The sit-down between the heads of the eurozone’s two biggest economies came as fresh figures showed the number of registered jobseekers in France hitting a record 3.26 million after jumping by 39,800 in April.
The discussions, which came ahead of an EU summit at the end of June, were aimed at reviving a longstanding tradition of France and Germany presenting common positions at meetings of European leaders.
Socialist Hollande and conservative Merkel have failed to follow the tradition since the French president’s election last year, amid deep differences over how to tackle Europe’s recession.
They played down those differences at a joint press conference, with Hollande saying the two had agreed to jointly push for a new full-time chief to oversee economic policy in the eurozone.
“We agree that there be more eurozone summits with a full-time president of the Eurogroup,” the informal grouping of finance ministers that oversees the bloc’s economic policy, Hollande said.
“We need more coordination of economic policy… through better cooperation, notably within the Eurogroup,” Merkel added.
Their comments were short on other specifics, but both leaders vowed to push efforts to boost job creation, particularly among Europe’s especially hard-hit youth.
“We want (Europe) to pay more attention to jobs, notably youth jobs, to move more quickly to put in place a banking union, to have more efficient economic governance, to have more harmonius tax systems and to implement policies for growth and competitiveness,” Hollande said.
“I think we are showing once again that France and Germany are able, not to impose our views but… to bring all Europeans together on the paths that we consider best,” Hollande said.
Hollande has traditionally pushed more for growth measures and investment to tackle European economic woes, while Merkel has pressed an austerity-first policy that, while popular at home, has seen Germany come under increasing fire from crisis-hit countries in southern Europe.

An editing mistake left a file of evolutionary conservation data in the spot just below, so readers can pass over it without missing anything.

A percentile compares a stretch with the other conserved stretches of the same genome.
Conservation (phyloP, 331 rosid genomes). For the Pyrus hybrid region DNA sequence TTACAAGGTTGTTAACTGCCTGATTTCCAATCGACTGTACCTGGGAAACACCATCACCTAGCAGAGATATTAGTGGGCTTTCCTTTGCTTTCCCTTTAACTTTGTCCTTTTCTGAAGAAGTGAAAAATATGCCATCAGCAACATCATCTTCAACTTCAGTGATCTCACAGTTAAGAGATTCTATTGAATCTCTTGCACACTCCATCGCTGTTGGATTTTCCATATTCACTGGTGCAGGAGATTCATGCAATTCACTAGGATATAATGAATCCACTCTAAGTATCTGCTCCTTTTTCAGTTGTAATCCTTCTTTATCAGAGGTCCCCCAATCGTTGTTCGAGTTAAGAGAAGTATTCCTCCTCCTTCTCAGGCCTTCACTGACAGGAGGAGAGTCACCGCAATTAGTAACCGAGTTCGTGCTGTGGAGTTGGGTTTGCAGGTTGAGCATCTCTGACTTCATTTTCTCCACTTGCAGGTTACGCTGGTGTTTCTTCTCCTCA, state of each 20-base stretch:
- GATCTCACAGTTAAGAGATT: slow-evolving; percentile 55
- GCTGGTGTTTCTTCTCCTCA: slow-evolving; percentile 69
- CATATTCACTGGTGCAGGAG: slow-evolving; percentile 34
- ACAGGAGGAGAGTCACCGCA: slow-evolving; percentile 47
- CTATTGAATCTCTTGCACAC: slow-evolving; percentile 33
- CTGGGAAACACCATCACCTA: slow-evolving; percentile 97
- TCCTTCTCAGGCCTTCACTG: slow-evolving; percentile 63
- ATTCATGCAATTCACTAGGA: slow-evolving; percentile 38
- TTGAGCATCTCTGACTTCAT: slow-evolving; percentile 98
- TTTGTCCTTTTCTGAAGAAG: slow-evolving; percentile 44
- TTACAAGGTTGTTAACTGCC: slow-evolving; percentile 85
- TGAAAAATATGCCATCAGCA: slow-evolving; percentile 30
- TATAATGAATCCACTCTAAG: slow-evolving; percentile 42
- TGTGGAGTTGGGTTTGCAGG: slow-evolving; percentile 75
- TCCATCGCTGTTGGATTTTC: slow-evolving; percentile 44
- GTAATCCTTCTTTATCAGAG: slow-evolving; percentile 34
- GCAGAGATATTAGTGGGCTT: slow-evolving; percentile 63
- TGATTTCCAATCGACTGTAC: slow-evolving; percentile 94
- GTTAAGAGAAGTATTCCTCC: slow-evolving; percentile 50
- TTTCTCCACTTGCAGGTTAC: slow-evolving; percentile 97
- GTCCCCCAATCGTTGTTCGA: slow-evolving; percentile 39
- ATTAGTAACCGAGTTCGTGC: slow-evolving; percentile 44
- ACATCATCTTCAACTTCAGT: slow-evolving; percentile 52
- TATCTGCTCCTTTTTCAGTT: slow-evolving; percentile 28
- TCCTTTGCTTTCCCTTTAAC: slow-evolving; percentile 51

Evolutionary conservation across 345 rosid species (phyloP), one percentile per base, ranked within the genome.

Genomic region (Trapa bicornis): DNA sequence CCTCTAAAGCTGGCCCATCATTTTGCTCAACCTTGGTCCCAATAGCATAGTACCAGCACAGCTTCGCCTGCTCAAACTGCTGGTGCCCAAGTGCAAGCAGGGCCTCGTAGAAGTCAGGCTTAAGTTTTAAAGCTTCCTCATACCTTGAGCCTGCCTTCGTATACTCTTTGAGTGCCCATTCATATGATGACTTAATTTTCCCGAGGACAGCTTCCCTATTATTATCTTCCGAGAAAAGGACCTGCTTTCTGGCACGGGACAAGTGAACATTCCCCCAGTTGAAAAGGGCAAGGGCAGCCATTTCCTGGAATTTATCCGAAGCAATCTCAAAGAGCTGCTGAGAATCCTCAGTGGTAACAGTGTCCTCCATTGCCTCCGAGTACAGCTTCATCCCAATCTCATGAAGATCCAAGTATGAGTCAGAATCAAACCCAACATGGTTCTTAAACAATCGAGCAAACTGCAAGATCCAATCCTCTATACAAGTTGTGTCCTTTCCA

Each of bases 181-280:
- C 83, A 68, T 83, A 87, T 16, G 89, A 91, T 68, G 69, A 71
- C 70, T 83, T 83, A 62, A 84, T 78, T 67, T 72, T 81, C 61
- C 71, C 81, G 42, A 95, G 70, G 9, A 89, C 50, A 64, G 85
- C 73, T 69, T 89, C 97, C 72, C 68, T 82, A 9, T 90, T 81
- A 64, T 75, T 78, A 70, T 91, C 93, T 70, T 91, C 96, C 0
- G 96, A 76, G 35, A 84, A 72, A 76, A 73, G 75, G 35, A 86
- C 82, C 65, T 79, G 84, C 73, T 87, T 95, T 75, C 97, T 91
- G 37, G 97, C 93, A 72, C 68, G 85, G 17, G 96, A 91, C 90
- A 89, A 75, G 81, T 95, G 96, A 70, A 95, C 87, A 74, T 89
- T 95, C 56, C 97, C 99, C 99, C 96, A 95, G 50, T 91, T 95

Merkel has called a Berlin gathering on youth unemployment on July 3 with Hollande and labour ministers from all EU member states, where a detailed initiative is expected to be officially presented.
The difficulties faced by France’s recession-hit economy were highlighted meanwhile by the job figures for April, which marked France’s 24th consecutive month of rising unemployment.
Hollande blamed “a lack of competitiveness” and fewer opportunities for youth, but vowed to keep his longstanding pledge to turn the trend around by the end of the year.
“I am maintaining the objective, despite these figures, despite what they represent…. I am maintaining the objective of reversing the unemployment trend before the end of the year,” he told journalists.
Recognising France’s troubles, the European Union on Wednesday granted the country an extra two years to meet deficit-reduction targets but said Paris needs to step up the pace of reforms, including of its costly pension system.
Hollande hit back that the European Commission could not “dictate” orders to Paris, sparking criticism from a leading member of Merkel’s conservatives that underlined lingering Franco-German tensions.
Andreas Schockenhoff said it was the Commission’s “obligatory duty” to submit reform proposals because of France’s importance in Europe.
“Hollande’s criticism is, in this respect, inappropriate,” Schockenhoff, the CDU’s deputy chairman in the Bundestag lower house of parliament, said in a written statement.
“Hollande’s severe reaction shows the considerable desperation that, one year after coming to power, his government has still not found effective answers to the economic and fiscal problems of their country,” Schockenhoff said.